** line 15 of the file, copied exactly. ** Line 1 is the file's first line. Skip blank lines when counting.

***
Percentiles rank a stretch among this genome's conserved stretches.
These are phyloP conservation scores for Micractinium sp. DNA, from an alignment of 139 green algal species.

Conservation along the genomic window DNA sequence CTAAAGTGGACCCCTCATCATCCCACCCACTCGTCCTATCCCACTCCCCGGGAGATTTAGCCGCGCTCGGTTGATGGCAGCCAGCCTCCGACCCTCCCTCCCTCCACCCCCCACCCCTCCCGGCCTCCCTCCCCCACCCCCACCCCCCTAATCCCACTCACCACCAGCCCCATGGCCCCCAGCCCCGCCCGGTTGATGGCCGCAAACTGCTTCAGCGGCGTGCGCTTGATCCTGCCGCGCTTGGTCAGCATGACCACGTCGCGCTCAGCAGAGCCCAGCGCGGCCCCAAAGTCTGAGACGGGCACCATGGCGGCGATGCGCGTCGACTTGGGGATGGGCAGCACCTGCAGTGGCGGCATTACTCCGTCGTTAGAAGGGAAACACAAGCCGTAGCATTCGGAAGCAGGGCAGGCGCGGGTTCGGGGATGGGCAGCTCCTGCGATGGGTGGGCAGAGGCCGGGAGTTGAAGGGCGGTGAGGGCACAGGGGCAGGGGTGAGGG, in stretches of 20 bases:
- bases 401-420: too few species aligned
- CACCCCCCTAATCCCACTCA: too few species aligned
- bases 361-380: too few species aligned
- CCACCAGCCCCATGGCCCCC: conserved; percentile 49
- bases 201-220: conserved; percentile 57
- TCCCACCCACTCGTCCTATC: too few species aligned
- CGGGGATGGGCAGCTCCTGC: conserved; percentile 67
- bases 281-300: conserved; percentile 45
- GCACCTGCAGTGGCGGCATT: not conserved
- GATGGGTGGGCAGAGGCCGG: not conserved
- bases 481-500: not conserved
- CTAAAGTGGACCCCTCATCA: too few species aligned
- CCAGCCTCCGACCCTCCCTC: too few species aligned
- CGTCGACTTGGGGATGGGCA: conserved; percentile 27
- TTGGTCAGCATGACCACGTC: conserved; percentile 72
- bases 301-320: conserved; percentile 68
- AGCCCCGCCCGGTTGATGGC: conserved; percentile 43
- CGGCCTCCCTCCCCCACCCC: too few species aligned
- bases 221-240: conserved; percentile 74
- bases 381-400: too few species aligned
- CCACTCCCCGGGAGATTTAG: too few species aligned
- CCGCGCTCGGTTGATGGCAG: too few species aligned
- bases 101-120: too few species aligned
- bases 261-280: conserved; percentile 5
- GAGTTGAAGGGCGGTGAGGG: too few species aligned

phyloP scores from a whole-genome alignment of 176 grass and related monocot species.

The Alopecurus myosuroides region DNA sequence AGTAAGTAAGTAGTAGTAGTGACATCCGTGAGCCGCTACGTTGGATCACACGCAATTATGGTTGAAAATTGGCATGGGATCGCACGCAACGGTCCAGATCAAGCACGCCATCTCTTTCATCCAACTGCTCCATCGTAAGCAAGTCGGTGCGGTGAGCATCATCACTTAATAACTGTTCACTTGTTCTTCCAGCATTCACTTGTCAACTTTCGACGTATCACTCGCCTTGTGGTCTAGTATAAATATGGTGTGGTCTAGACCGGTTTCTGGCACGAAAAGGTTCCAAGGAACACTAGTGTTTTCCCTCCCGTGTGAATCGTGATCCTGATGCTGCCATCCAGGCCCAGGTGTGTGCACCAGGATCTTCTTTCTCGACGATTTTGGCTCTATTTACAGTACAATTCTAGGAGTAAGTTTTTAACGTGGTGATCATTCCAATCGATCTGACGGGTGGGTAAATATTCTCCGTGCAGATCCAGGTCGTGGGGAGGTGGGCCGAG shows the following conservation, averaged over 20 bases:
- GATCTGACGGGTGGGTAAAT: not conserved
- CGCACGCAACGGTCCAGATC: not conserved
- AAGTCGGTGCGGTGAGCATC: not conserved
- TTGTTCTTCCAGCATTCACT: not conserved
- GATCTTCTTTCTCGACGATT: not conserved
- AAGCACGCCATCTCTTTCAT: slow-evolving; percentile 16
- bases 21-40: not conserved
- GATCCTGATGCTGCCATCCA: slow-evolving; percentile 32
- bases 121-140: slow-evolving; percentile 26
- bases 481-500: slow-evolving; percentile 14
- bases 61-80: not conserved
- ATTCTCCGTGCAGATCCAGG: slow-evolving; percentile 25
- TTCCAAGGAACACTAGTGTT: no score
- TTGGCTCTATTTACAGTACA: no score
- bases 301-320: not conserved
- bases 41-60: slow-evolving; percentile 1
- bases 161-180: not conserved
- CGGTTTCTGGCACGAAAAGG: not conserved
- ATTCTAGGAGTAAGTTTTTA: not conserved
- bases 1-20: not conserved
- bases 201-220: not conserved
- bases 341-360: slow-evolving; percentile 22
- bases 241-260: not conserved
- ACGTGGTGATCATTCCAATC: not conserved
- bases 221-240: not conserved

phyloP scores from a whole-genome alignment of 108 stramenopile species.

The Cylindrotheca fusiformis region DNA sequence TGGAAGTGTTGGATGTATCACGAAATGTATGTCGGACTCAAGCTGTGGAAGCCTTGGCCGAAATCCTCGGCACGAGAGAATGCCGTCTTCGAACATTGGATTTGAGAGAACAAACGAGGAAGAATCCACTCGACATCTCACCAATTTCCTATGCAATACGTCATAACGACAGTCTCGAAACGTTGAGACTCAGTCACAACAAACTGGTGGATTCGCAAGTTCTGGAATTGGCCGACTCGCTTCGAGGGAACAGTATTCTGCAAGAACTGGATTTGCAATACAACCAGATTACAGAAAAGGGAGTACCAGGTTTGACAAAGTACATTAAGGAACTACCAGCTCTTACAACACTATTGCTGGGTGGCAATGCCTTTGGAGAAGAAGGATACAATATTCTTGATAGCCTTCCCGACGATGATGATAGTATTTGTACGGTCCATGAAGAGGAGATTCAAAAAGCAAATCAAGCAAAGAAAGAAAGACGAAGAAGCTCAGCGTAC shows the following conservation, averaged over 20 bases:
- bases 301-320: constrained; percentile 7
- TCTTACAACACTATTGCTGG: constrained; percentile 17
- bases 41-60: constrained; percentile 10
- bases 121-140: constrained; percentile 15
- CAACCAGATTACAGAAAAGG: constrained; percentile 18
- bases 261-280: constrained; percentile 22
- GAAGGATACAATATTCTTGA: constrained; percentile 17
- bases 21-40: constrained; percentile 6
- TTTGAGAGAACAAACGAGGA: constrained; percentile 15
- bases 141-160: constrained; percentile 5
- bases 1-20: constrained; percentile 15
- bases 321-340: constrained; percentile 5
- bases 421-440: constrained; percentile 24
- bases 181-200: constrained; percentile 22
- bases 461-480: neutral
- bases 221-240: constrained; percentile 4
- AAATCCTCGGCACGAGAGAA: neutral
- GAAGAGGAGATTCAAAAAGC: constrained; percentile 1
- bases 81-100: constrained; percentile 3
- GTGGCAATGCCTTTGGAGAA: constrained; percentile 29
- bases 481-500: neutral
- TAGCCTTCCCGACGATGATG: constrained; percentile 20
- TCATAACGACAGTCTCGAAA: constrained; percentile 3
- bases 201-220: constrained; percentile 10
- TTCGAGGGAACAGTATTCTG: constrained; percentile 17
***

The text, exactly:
- CTAAAGTGGACCCCTCATCA: too few species aligned